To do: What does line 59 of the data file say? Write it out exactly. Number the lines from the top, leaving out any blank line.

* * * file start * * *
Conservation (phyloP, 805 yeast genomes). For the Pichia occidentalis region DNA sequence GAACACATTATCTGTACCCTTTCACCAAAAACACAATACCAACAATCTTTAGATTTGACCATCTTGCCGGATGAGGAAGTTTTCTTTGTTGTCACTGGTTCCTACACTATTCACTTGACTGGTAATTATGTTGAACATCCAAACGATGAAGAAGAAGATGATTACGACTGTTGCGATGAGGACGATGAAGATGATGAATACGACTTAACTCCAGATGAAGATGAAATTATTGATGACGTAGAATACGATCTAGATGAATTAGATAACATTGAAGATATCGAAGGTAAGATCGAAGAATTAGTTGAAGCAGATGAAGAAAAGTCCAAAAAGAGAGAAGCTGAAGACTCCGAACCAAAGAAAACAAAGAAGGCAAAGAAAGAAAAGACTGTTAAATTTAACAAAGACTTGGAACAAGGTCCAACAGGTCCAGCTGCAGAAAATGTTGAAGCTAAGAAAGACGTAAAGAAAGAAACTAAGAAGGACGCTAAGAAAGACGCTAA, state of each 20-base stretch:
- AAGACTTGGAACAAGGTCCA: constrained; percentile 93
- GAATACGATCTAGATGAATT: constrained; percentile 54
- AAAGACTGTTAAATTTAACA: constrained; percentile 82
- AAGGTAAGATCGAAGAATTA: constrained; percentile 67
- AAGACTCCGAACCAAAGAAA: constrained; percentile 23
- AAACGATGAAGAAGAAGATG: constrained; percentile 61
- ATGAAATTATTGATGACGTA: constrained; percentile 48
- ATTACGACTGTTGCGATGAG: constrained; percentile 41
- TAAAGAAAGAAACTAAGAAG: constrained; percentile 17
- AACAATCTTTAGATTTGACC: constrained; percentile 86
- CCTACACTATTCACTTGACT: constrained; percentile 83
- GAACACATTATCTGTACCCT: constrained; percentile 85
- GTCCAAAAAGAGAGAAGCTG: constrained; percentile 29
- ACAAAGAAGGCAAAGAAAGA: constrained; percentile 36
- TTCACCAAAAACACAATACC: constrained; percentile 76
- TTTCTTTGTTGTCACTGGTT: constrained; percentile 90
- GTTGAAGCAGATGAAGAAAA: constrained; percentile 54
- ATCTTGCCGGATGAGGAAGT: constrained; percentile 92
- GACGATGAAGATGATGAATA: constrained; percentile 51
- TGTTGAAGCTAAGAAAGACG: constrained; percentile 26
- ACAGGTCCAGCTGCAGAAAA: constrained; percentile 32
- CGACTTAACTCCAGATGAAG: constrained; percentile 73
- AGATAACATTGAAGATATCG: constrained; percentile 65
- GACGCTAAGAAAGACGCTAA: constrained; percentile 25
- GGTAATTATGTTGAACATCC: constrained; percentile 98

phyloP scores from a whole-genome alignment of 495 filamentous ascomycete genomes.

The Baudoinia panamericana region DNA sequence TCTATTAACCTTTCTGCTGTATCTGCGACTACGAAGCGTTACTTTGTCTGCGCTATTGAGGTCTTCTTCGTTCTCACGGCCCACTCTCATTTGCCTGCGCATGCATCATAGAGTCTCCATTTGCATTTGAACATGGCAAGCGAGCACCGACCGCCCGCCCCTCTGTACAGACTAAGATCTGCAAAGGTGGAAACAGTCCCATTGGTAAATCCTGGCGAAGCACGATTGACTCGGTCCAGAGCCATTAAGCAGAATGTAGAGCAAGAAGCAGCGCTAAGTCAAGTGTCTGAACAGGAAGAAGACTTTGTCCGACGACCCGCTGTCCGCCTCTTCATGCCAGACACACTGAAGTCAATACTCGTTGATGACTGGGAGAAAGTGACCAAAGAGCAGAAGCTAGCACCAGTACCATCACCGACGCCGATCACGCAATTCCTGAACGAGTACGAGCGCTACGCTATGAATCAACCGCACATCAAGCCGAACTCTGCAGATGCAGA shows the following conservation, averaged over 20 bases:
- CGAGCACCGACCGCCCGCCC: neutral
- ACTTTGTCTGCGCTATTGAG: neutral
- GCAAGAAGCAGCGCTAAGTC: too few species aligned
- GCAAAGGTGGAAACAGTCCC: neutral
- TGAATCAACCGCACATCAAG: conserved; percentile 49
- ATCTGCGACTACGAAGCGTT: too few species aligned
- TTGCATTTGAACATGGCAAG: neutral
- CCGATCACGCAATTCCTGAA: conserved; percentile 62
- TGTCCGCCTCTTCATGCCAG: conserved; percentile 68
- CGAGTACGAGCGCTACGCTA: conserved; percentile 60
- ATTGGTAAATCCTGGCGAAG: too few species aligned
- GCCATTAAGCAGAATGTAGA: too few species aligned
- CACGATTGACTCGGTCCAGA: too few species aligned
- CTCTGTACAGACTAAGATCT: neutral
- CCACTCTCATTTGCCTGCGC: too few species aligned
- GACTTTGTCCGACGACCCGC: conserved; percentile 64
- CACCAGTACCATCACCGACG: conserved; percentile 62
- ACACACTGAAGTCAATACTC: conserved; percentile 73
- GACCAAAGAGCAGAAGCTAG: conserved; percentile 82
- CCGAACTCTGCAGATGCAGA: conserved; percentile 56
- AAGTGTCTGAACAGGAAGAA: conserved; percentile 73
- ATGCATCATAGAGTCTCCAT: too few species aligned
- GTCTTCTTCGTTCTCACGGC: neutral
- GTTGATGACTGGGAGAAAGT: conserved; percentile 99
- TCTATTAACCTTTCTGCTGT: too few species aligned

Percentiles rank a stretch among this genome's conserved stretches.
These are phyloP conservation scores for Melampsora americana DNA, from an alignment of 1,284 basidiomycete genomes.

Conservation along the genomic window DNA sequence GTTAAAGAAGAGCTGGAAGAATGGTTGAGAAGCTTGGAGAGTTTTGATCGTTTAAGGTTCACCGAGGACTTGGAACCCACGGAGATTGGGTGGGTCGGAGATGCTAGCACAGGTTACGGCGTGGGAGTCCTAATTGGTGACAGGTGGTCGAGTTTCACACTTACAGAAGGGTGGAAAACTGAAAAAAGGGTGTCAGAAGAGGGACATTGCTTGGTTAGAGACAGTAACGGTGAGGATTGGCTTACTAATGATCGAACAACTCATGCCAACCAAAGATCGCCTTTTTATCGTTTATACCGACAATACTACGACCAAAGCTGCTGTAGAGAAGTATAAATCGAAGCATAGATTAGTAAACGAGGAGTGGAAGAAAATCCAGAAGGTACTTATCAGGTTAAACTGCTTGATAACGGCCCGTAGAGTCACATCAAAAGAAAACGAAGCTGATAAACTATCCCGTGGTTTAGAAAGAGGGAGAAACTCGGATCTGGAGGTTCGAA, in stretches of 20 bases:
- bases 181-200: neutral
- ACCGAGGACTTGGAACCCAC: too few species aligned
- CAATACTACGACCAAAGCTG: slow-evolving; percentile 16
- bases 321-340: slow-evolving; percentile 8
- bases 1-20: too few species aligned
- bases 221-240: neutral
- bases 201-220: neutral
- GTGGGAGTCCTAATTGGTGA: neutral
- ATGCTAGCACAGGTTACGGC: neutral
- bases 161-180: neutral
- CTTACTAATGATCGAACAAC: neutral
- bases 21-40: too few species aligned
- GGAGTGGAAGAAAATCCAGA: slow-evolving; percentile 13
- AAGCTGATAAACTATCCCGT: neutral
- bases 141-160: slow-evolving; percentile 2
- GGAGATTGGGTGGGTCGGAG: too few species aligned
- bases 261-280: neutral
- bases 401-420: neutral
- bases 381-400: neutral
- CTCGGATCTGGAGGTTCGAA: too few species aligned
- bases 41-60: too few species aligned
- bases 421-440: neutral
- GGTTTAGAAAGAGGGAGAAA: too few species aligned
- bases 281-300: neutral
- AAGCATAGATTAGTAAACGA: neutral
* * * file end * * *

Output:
- CAATACTACGACCAAAGCTG: slow-evolving; percentile 16